After a hard morning interviewing enthusiastic young people who wanted to get into medical school I went for a coffee. These days this is a highly complicated business. Did I want a latte or a cappuccino, mocha or skinny, to go or with a shot, without chocolate, or with a small umbrella? I chose an appropriate coffee for someone of my age and obvious dignity (i.e. I didn’t use the word “skinny” or “to go”) and shortly afterwards was served what turned out to be a pretty perfect cappuccino. I was mildly surprised that it was so good as the coffee shop was noisy and crowded and it was difficult to make myself heard. Further, the barista appeared to be aged about 12 and not listening to me. In fact he had listened and had heard (or read my lips) above the din and presented me with a warm, extremely well formed cappuccino some 3 or 4 minutes after I had ordered.
As I drank I watched these young people working efficiently and politely in a cauldron of noise amid a steam of impatient customers. Their ability to take instructions, assimilate information, and retain a high level of customer communication at the same time as performing a complex physical task was impressive to witness. You will of course see the obvious parallel that struck me. I had interviewed a group of highly intelligent, highly motivated, and highly articulate young people in an attempt to decide who would make good doctors (and to try to weed out those who might be too fragile for the rigors of a medical career). You will also of course know that it has long been a subject of debate whether A levels, a personal statement from the candidate, and a few appropriate words from a headmaster are the best way to decide if someone is suitable for medical training.
Even with the addition of the UKCAT can we really make a judgement in 20 to 30 minutes on someone’s suitability for one of the most demanding jobs there is? Of course not. All we can really do is to try to use as many methods of deciding as is possible within the constraints of time and money.
Since my coffee I now have a different method to suggest. Potential medical students “offer” themselves to coffee houses or chains for a week of unpaid work (sorry students, you had better get used to working for free—that is essentially what you will be doing for large parts of your training). In return they would be fully trained in taking orders, making the coffee, and serving it to the customer (they can opt out of taking the money directly if they wish—depending on their future specialty ambitions). They should not be protected from difficult or demanding customers, nor from any customer complaints. Ideally they will work long days, arriving as the shop opens and leaving as it closes, and will work through the busiest time of the day (preferably with at least one other member of staff being off sick). If at all possible at least one of their trainers should mutter that coffee making was much harder in their early days.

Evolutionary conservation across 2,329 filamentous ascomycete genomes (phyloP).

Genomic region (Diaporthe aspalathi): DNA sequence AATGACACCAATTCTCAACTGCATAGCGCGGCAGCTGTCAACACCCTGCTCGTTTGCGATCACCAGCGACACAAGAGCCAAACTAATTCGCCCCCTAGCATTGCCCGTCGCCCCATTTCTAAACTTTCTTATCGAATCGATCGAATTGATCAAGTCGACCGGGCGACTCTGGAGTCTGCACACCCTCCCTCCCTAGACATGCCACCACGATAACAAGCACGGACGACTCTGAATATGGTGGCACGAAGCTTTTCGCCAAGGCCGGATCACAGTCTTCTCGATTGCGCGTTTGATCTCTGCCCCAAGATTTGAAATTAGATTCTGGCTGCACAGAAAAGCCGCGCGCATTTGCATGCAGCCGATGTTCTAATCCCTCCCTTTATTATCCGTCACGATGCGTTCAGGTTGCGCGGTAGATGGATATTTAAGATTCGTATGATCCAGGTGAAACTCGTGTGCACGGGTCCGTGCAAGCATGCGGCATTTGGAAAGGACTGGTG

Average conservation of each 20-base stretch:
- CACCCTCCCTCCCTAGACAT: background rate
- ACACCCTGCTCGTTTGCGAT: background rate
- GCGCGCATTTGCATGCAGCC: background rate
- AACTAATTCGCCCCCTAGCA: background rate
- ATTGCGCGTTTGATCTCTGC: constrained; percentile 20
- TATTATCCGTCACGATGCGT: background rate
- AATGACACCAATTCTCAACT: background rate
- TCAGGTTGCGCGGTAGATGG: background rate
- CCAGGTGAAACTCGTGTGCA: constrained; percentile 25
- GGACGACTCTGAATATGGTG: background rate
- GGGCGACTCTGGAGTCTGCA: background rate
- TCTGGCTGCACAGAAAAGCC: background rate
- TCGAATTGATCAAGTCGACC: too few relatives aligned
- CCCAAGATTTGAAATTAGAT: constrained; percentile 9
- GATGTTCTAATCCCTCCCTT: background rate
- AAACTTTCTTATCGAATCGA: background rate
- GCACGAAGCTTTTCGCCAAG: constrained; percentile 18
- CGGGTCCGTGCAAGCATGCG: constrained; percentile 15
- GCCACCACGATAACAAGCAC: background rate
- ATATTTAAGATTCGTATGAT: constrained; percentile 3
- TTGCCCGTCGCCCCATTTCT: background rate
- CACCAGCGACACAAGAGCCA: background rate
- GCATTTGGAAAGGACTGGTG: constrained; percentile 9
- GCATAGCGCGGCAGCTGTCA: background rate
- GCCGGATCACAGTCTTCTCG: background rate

At the end of the week they will have an assessment from a large selection of customers, all their fellow members of staff, and their line manager. These assessments (graded—excellent, good, satisfactory, and unsatisfactory) will cover overall performance, courtesy, practical skills, customer care, and progression through the week. Numbers of customer complaints will be recorded, as well as plaudits (e.g. amount of tips), and a 360 degree feedback from colleagues. I am thinking that the total score could be added in a new box on the UCAS form. Perhaps call it the UKCAF score?
Although the preceding may seem flippant there is a serious point. Medical care is increasingly defined by customer satisfaction and choice. Whereas in past decades the doctor would be judged by his or her outcomes—do his patients survive their operations? Does he send you to hospital when you need it? Nowadays being good at the technical aspects of medicine is not enough and patients increasingly care how you speak to them or how much information you give them. It is therefore important for doctors not only to perform practical skills competently, but also to be able to do them rapidly enough not to keep patients waiting, and to communicate appropriately as they go along. What patients want and how they judge the results of their wants are obviously more important than a cup of coffee but perhaps the skills needed for each have some overlap in judging technical and personal performance under pressure.
Perhaps best of all it might tell the sensitive souls who are determined to be doctors that they might want to think again before they are caught up in the rapids of medical school and postgraduate training.
Finally it might be worth pointing out to politicians that, as I found out, a good cup of coffee is surprisingly expensive but that many people are willing to pay the price for a well made drink served in agreeable surroundings by well trained and polite people.
Scott Fraser is a Consultant ophthalmologist at Sunderland Eye Infirmary. He is visiting professor at the University of Sunderland and adjunct professor at the University of New England.